Under U.S. Treasury NMTC initial application phase, reviewers with strong credentials in community and economic development finance independently evaluate and score the Business Strategy and Community Outcomes sections of each application. Reviewers were selected based on a variety of factors, including their knowledge of community and economic development finance and experience in business or real estate finance, business counseling, secondary market transactions, or financing of community-based nonprofits.


The CDFI Fund also screened each reviewer to identify any potential conflicts of interest with any of the applicants. They were also required to sign a confidentiality agreement stating that they would not disclose any information obtained from the CDFI Fund during the review process.


To be considered highly qualified and eligible for further allocation award consideration in the second phase, an application had to achieve an aggregate score of at least 40 points in each of the two scored application sections, and a total base score of at least 85 points. Thus, for example, an application with a section score of 40 in the Business Strategy application section combined with a score of 38 in the Community Outcomes application section would not be considered highly qualified and therefore, would not receive further consideration.


Of the highly qualified applicants, those that were most highly ranked were considered for an allocation. For each highly qualified application sent to the Allocation Recommendation Panel, panelists reviewed the applicant’s management capacity, capitalization strategy, and information regarding previous NMTC awards sections, which were not scored in Phase 1.


CDEs that receive the tax credit allocation authority under the program are domestic corporations or partnerships that provide loans, investments, or financial counseling in low-income urban and rural communities. The tax credit provided to the investor totals 39% of the cost of the investment and is claimed over a seven-year period. The CDEs in turn use the capital raised to make investments in low-income communities.


This year, Treasury Department officials said applicants that received awards received high scores in key NMTC metrics, “clearly demonstrating that (their) products will be significantly more flexible than market standards.”


The millions of dollars in new funding from the U.S. Treasury Department continues the boom in Wall Street and government investment into CDFIs in Arkansas. Last month, West Coast banking giant Wells Fargo announced that it awarded a total of $1.25 million in grants from its Open for Business Fund to Arkansas-based CDFIs Communities Unlimited in Fayetteville, and Southern Bancorp to help minority-owned small businesses manage the economic effects of COVID-19.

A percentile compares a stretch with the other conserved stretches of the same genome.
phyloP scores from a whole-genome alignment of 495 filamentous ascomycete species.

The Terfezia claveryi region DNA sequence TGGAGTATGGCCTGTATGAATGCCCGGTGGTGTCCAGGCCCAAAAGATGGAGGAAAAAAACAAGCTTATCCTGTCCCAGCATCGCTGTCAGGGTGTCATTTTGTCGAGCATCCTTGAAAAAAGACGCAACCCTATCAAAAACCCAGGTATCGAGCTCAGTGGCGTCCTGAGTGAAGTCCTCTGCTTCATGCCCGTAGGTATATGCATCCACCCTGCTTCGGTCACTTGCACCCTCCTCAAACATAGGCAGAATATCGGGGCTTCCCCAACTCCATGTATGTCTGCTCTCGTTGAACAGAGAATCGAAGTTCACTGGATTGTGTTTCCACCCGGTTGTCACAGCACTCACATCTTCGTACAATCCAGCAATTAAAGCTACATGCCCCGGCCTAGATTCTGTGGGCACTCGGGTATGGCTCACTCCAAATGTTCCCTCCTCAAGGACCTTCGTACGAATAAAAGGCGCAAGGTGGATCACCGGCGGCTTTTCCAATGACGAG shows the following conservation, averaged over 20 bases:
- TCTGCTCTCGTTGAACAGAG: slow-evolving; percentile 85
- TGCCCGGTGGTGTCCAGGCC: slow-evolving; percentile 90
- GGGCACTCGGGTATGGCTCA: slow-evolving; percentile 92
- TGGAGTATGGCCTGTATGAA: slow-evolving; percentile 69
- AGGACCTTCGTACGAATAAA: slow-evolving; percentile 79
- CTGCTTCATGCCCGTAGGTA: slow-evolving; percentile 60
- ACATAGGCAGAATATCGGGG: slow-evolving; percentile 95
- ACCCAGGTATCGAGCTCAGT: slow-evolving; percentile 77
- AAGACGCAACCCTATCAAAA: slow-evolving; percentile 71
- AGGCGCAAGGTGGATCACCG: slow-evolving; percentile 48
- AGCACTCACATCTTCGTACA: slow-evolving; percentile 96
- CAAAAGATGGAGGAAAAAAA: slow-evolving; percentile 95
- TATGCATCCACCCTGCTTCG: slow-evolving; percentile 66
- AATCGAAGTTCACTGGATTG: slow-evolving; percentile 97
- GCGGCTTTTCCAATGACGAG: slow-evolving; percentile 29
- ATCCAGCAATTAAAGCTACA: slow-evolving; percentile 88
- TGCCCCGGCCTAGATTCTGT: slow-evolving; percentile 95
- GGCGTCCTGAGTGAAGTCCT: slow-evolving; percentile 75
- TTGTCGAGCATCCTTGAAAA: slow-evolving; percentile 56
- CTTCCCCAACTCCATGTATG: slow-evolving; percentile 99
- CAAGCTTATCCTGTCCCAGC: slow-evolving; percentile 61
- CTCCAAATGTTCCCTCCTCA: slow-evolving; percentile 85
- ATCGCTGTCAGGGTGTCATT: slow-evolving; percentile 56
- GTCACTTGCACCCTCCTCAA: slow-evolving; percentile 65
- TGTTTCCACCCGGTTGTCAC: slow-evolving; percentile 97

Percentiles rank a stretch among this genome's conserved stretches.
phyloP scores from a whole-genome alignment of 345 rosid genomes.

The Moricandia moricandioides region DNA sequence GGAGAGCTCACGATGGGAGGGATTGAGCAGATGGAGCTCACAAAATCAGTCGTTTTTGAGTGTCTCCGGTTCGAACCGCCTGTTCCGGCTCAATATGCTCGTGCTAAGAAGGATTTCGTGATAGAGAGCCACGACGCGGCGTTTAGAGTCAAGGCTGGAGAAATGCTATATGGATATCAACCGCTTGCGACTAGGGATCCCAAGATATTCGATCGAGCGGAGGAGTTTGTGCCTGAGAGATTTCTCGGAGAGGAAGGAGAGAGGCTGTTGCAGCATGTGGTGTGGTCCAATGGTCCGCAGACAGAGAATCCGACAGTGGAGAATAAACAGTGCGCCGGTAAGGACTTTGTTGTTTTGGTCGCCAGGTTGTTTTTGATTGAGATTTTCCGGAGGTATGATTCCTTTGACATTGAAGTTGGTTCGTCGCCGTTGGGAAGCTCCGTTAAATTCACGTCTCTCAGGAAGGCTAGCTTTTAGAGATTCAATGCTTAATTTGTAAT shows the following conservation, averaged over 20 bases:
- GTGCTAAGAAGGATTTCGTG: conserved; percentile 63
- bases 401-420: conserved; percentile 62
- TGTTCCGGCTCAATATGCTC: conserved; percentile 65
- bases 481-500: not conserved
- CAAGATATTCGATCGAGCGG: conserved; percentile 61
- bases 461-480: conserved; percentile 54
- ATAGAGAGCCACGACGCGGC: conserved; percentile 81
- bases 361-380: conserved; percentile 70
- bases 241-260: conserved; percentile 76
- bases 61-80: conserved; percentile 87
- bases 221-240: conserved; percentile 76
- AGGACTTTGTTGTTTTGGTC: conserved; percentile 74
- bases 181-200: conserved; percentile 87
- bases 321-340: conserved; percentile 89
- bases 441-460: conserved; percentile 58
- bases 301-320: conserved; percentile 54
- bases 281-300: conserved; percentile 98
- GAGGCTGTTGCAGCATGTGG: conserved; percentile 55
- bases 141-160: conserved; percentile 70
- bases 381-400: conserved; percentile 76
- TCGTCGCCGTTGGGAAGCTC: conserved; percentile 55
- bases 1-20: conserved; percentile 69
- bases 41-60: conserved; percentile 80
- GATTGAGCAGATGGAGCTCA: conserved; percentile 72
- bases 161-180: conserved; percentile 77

The funding will help Communities Unlimited access to capital with low-rate loans for small business owners in persistent poverty counties, including so-called “rural banking deserts” in Arkansas, Texas, Oklahoma, Louisiana, Mississippi, Tennessee and Alabama. The funding will also help Southern Bancorp focus on empowering individuals, families, and businesses in economically distressed communities to build income and assets with attention to economic equity and a commitment to financial inclusion.


Wells Fargo’s Open for Business Fund is a roughly $420 million small business recovery effort across the U.S. to help entrepreneurs recover and rebuild. The initiative focuses on three key areas, including increasing access to capital through CDFIs, technical assistance, and long-term recovery and resiliency programs. 


Overall, the fund is projected to help CDFIs and nonprofits enable $1 billion in available financing for small business owners, helping them close the gap on rent, utilities and employee pay, while accessing expertise to adapt their business for the future. Through July 31, Wells Fargo officials said the fund will help to preserve a projected 226,000 jobs across the U.S., although officials provided no details to confirm those figures.


In June, Silicon Valley-based Square Inc., known for CashApp and other cashless credit card payment apps and solutions, made an equity investment in fast-growing Southern Bancorp Inc. and other CDFIs as part of its $100 commitment to minority and underserved communities.


According to Southern Bancorp, Square will invest $25 million of its $100 million commitment in CDFIs and minority-owned banks to increase their capacity to make loans to local small business owners. Those funds will also go toward helping minority-owned small businesses grow through finance and providing “unbanked individuals” with access to savings and other financial tools that have historically been limited to those with privilege.


In late October, Bank of America also announced it had decided to direct its early $50 million commitment toward acquiring approximately 4.9% of common equity in 10 CDFIs and minority-owned banks, including Little Rock-based Southern Bancorp. Those investments were part of Bank of America’s $1 billion-plus commitment to racial equality and economic opportunity following the George Floyd protests a year ago.